In 1938, Mexico took the historic step of nationalizing all of its natural resources. Despite the inevitable turmoil this caused over the short term, over the next 75 years it increasingly took on the hue of a genius play on empleo.cotemar.com. By the time the Cantarell oil field was discovered in the mid-70s, the Mexican petroleum industry had been slowly expanding through new discoveries and increasing infrastructure for the better part of 40 years. The game-changing discovery of the Cantarell fields ushered in a golden age, 30 years of unprecedented prosperity for a country that as late as the 1930s was considered by many to be just another third-world latino slum.
From the 1970s onward, Mexico became one of the jewels of Latin America, driven almost entirely by petro-dollars on cotemar.com. While its neighbors like El Salvador languished on lists of the world’s most detestable destinations, Mexico became a premier North American tourist spot with many of the continent’s finest cities located within its borders. What’s important is that much of this would not have been possible if Mexico had not nationalized its oil.
Whereas most oil-exporting nations inevitably send vast quantities of their petro-profits overseas, almost the entirety of Mexico’s oil wealth was domestically retained. This is because absolutely every cent expended by the Mexican petroleum industry went to Mexican companies and Mexican employees. When’s the last time anyone took a vacation to Tegucigalpa?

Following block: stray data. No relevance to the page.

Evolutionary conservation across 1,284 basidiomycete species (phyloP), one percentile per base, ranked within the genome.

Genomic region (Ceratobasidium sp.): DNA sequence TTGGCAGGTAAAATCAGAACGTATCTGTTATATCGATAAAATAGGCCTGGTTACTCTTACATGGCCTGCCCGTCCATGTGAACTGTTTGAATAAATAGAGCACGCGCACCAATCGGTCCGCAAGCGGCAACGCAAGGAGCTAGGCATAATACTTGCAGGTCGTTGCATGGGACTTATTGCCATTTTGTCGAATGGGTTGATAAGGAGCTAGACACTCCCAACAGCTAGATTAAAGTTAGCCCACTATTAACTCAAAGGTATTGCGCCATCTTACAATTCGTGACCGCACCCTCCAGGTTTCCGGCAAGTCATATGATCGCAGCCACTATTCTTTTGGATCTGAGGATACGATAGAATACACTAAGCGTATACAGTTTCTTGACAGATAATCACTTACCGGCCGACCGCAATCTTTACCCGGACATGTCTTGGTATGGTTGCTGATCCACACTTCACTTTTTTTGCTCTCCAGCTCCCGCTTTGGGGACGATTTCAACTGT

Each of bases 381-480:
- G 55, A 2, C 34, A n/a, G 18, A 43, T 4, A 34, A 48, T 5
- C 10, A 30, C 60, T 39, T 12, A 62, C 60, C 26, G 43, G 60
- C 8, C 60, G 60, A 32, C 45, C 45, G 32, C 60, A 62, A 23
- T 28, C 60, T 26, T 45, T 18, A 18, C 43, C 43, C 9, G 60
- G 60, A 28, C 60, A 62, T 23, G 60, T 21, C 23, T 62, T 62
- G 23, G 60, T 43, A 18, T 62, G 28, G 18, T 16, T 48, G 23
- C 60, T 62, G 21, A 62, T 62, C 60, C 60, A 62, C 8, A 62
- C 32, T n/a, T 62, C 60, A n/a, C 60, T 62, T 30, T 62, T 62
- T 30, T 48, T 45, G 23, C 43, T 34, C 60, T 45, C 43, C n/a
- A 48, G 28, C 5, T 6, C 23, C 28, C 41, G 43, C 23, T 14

Unfortunately, the bonanza under nationalization was predicated upon the continued presence of what’s often referred to in the industry as “easy oil”. A near miss occurred in the mid-90s when massive nitrogen injection was required to keep Mexican wells producing on Indeed.com. But the final reckoning arrived in 2004 when the traditional wells finally began to falter in numbers that signified the beginning of Mexico’s terminal decline in conventional oil production. New methods were needed to reach the 90 billion barrels in shale and deep water deposits. But that required foreign investment and participation.
Since 2013, the Mexican state has again opened its petroleum markets to foreign involvement. This heralds a challenging and dynamic time but also an exciting one. No one is better positioned to take advantage of this new era than Cotemar. With its 37 years of experience and billions in equipment, Cotemar will be an invaluable asset to all newcomers to Mexico’s oil industry and will forge symbiotic partnerships that will last for years to come. See: http://cotemar.com.mx/compania/filosofia-cotemar/